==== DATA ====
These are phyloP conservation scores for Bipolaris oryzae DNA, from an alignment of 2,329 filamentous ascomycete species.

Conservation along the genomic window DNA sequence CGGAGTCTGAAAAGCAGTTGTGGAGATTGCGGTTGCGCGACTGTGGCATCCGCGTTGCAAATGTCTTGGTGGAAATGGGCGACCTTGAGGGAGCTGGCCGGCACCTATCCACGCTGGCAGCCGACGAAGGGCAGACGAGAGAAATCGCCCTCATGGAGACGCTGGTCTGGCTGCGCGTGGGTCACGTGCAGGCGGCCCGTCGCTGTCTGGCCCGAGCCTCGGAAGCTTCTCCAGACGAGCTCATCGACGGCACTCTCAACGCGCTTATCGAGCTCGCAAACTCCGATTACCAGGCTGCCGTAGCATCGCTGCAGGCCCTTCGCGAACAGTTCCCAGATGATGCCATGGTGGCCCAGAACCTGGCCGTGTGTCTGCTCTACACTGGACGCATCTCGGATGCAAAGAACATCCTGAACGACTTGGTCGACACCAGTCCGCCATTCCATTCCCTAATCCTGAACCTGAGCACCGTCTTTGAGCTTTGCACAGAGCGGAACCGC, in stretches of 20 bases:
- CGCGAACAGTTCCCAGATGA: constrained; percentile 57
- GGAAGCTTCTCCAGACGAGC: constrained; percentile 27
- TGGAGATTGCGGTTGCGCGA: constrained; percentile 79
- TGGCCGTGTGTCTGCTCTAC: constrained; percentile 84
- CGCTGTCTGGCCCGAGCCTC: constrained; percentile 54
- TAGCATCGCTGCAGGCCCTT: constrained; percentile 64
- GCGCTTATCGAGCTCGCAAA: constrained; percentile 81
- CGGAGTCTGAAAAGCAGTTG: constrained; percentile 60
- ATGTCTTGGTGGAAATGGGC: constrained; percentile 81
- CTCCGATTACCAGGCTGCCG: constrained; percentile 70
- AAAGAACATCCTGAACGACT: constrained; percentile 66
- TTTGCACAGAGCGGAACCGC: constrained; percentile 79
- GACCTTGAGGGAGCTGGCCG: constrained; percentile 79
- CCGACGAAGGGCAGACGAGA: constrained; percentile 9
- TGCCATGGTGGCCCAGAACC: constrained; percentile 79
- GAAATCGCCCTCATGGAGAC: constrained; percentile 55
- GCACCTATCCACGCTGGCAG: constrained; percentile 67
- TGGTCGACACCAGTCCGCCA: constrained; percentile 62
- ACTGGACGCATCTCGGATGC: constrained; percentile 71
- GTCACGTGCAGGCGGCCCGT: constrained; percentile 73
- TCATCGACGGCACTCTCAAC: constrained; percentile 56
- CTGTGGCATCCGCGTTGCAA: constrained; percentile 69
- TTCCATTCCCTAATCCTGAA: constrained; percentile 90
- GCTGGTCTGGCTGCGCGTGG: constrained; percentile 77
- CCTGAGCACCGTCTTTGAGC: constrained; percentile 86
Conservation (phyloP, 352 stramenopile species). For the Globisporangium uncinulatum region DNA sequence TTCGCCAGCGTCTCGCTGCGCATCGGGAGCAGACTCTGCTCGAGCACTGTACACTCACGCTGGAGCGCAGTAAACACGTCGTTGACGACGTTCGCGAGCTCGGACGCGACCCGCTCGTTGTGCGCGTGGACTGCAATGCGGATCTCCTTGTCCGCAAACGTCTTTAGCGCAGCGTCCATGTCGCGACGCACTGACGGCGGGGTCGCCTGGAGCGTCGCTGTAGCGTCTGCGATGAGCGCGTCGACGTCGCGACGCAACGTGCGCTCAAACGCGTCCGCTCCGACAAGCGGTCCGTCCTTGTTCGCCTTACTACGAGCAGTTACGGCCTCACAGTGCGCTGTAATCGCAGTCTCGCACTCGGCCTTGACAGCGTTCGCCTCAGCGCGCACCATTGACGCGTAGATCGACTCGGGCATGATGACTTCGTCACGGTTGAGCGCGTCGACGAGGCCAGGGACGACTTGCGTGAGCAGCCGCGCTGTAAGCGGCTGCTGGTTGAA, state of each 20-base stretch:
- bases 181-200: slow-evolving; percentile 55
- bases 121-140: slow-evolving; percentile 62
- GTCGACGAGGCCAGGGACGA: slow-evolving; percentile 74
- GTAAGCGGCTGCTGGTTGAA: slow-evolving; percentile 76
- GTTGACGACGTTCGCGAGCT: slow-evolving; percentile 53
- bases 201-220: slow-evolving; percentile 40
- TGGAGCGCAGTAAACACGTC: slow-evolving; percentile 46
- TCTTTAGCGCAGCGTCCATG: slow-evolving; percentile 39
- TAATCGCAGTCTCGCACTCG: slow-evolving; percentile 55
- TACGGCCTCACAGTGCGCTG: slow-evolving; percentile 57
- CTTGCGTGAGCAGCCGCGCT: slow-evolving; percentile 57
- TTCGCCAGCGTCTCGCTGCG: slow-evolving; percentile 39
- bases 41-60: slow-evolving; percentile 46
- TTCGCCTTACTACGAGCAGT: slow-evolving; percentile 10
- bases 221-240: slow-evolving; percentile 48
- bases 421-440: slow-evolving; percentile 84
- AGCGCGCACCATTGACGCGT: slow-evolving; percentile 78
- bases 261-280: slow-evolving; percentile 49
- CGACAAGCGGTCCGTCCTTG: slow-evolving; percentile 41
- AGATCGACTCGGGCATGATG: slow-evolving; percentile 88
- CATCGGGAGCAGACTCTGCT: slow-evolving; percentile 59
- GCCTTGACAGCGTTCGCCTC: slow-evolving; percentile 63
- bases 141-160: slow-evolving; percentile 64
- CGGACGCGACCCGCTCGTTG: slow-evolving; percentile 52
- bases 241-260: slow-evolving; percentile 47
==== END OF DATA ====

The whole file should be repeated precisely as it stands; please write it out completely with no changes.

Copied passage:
These are phyloP conservation scores for Bipolaris oryzae DNA, from an alignment of 2,329 filamentous ascomycete species.

Conservation along the genomic window DNA sequence CGGAGTCTGAAAAGCAGTTGTGGAGATTGCGGTTGCGCGACTGTGGCATCCGCGTTGCAAATGTCTTGGTGGAAATGGGCGACCTTGAGGGAGCTGGCCGGCACCTATCCACGCTGGCAGCCGACGAAGGGCAGACGAGAGAAATCGCCCTCATGGAGACGCTGGTCTGGCTGCGCGTGGGTCACGTGCAGGCGGCCCGTCGCTGTCTGGCCCGAGCCTCGGAAGCTTCTCCAGACGAGCTCATCGACGGCACTCTCAACGCGCTTATCGAGCTCGCAAACTCCGATTACCAGGCTGCCGTAGCATCGCTGCAGGCCCTTCGCGAACAGTTCCCAGATGATGCCATGGTGGCCCAGAACCTGGCCGTGTGTCTGCTCTACACTGGACGCATCTCGGATGCAAAGAACATCCTGAACGACTTGGTCGACACCAGTCCGCCATTCCATTCCCTAATCCTGAACCTGAGCACCGTCTTTGAGCTTTGCACAGAGCGGAACCGC, in stretches of 20 bases:
- CGCGAACAGTTCCCAGATGA: constrained; percentile 57
- GGAAGCTTCTCCAGACGAGC: constrained; percentile 27
- TGGAGATTGCGGTTGCGCGA: constrained; percentile 79
- TGGCCGTGTGTCTGCTCTAC: constrained; percentile 84
- CGCTGTCTGGCCCGAGCCTC: constrained; percentile 54
- TAGCATCGCTGCAGGCCCTT: constrained; percentile 64
- GCGCTTATCGAGCTCGCAAA: constrained; percentile 81
- CGGAGTCTGAAAAGCAGTTG: constrained; percentile 60
- ATGTCTTGGTGGAAATGGGC: constrained; percentile 81
- CTCCGATTACCAGGCTGCCG: constrained; percentile 70
- AAAGAACATCCTGAACGACT: constrained; percentile 66
- TTTGCACAGAGCGGAACCGC: constrained; percentile 79
- GACCTTGAGGGAGCTGGCCG: constrained; percentile 79
- CCGACGAAGGGCAGACGAGA: constrained; percentile 9
- TGCCATGGTGGCCCAGAACC: constrained; percentile 79
- GAAATCGCCCTCATGGAGAC: constrained; percentile 55
- GCACCTATCCACGCTGGCAG: constrained; percentile 67
- TGGTCGACACCAGTCCGCCA: constrained; percentile 62
- ACTGGACGCATCTCGGATGC: constrained; percentile 71
- GTCACGTGCAGGCGGCCCGT: constrained; percentile 73
- TCATCGACGGCACTCTCAAC: constrained; percentile 56
- CTGTGGCATCCGCGTTGCAA: constrained; percentile 69
- TTCCATTCCCTAATCCTGAA: constrained; percentile 90
- GCTGGTCTGGCTGCGCGTGG: constrained; percentile 77
- CCTGAGCACCGTCTTTGAGC: constrained; percentile 86
Conservation (phyloP, 352 stramenopile species). For the Globisporangium uncinulatum region DNA sequence TTCGCCAGCGTCTCGCTGCGCATCGGGAGCAGACTCTGCTCGAGCACTGTACACTCACGCTGGAGCGCAGTAAACACGTCGTTGACGACGTTCGCGAGCTCGGACGCGACCCGCTCGTTGTGCGCGTGGACTGCAATGCGGATCTCCTTGTCCGCAAACGTCTTTAGCGCAGCGTCCATGTCGCGACGCACTGACGGCGGGGTCGCCTGGAGCGTCGCTGTAGCGTCTGCGATGAGCGCGTCGACGTCGCGACGCAACGTGCGCTCAAACGCGTCCGCTCCGACAAGCGGTCCGTCCTTGTTCGCCTTACTACGAGCAGTTACGGCCTCACAGTGCGCTGTAATCGCAGTCTCGCACTCGGCCTTGACAGCGTTCGCCTCAGCGCGCACCATTGACGCGTAGATCGACTCGGGCATGATGACTTCGTCACGGTTGAGCGCGTCGACGAGGCCAGGGACGACTTGCGTGAGCAGCCGCGCTGTAAGCGGCTGCTGGTTGAA, state of each 20-base stretch:
- bases 181-200: slow-evolving; percentile 55
- bases 121-140: slow-evolving; percentile 62
- GTCGACGAGGCCAGGGACGA: slow-evolving; percentile 74
- GTAAGCGGCTGCTGGTTGAA: slow-evolving; percentile 76
- GTTGACGACGTTCGCGAGCT: slow-evolving; percentile 53
- bases 201-220: slow-evolving; percentile 40
- TGGAGCGCAGTAAACACGTC: slow-evolving; percentile 46
- TCTTTAGCGCAGCGTCCATG: slow-evolving; percentile 39
- TAATCGCAGTCTCGCACTCG: slow-evolving; percentile 55
- TACGGCCTCACAGTGCGCTG: slow-evolving; percentile 57
- CTTGCGTGAGCAGCCGCGCT: slow-evolving; percentile 57
- TTCGCCAGCGTCTCGCTGCG: slow-evolving; percentile 39
- bases 41-60: slow-evolving; percentile 46
- TTCGCCTTACTACGAGCAGT: slow-evolving; percentile 10
- bases 221-240: slow-evolving; percentile 48
- bases 421-440: slow-evolving; percentile 84
- AGCGCGCACCATTGACGCGT: slow-evolving; percentile 78
- bases 261-280: slow-evolving; percentile 49
- CGACAAGCGGTCCGTCCTTG: slow-evolving; percentile 41
- AGATCGACTCGGGCATGATG: slow-evolving; percentile 88
- CATCGGGAGCAGACTCTGCT: slow-evolving; percentile 59
- GCCTTGACAGCGTTCGCCTC: slow-evolving; percentile 63
- bases 141-160: slow-evolving; percentile 64
- CGGACGCGACCCGCTCGTTG: slow-evolving; percentile 52
- bases 241-260: slow-evolving; percentile 47